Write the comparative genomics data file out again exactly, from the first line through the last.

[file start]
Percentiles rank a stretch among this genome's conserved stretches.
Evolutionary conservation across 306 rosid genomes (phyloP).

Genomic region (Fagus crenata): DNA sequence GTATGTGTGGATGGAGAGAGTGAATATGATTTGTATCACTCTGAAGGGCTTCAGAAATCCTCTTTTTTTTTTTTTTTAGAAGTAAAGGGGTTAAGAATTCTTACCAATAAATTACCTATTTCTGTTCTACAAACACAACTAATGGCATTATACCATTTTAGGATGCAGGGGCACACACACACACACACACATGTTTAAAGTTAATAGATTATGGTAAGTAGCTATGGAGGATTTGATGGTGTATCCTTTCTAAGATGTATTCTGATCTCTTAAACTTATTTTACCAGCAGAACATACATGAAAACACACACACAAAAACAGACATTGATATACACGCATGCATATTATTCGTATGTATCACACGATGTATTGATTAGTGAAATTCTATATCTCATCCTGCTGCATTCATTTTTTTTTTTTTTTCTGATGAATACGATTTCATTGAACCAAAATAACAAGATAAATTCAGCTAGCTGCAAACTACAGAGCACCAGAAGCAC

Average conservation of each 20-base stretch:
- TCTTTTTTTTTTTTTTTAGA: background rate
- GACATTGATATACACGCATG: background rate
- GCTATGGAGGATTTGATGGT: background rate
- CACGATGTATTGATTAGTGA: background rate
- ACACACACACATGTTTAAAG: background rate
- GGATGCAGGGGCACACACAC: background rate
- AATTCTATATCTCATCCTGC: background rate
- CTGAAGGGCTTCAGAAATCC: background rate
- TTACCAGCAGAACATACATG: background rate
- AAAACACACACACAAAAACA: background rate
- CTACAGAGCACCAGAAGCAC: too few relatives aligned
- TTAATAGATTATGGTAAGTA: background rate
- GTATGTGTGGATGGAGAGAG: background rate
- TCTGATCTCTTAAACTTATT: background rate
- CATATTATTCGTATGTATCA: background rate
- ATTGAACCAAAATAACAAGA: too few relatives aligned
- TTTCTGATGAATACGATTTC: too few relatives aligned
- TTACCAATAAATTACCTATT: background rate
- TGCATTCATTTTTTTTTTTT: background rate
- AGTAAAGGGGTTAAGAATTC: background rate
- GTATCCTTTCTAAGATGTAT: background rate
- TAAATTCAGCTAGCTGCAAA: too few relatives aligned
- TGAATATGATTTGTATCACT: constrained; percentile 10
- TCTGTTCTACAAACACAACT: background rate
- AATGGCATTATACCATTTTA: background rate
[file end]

Percentiles rank a stretch among this genome's conserved stretches.
Evolutionary conservation across 306 rosid genomes (phyloP).

Genomic region (Fagus crenata): DNA sequence GTATGTGTGGATGGAGAGAGTGAATATGATTTGTATCACTCTGAAGGGCTTCAGAAATCCTCTTTTTTTTTTTTTTTAGAAGTAAAGGGGTTAAGAATTCTTACCAATAAATTACCTATTTCTGTTCTACAAACACAACTAATGGCATTATACCATTTTAGGATGCAGGGGCACACACACACACACACACATGTTTAAAGTTAATAGATTATGGTAAGTAGCTATGGAGGATTTGATGGTGTATCCTTTCTAAGATGTATTCTGATCTCTTAAACTTATTTTACCAGCAGAACATACATGAAAACACACACACAAAAACAGACATTGATATACACGCATGCATATTATTCGTATGTATCACACGATGTATTGATTAGTGAAATTCTATATCTCATCCTGCTGCATTCATTTTTTTTTTTTTTTCTGATGAATACGATTTCATTGAACCAAAATAACAAGATAAATTCAGCTAGCTGCAAACTACAGAGCACCAGAAGCAC

Average conservation of each 20-base stretch:
- TCTTTTTTTTTTTTTTTAGA: background rate
- GACATTGATATACACGCATG: background rate
- GCTATGGAGGATTTGATGGT: background rate
- CACGATGTATTGATTAGTGA: background rate
- ACACACACACATGTTTAAAG: background rate
- GGATGCAGGGGCACACACAC: background rate
- AATTCTATATCTCATCCTGC: background rate
- CTGAAGGGCTTCAGAAATCC: background rate
- TTACCAGCAGAACATACATG: background rate
- AAAACACACACACAAAAACA: background rate
- CTACAGAGCACCAGAAGCAC: too few relatives aligned
- TTAATAGATTATGGTAAGTA: background rate
- GTATGTGTGGATGGAGAGAG: background rate
- TCTGATCTCTTAAACTTATT: background rate
- CATATTATTCGTATGTATCA: background rate
- ATTGAACCAAAATAACAAGA: too few relatives aligned
- TTTCTGATGAATACGATTTC: too few relatives aligned
- TTACCAATAAATTACCTATT: background rate
- TGCATTCATTTTTTTTTTTT: background rate
- AGTAAAGGGGTTAAGAATTC: background rate
- GTATCCTTTCTAAGATGTAT: background rate
- TAAATTCAGCTAGCTGCAAA: too few relatives aligned
- TGAATATGATTTGTATCACT: constrained; percentile 10
- TCTGTTCTACAAACACAACT: background rate
- AATGGCATTATACCATTTTA: background rate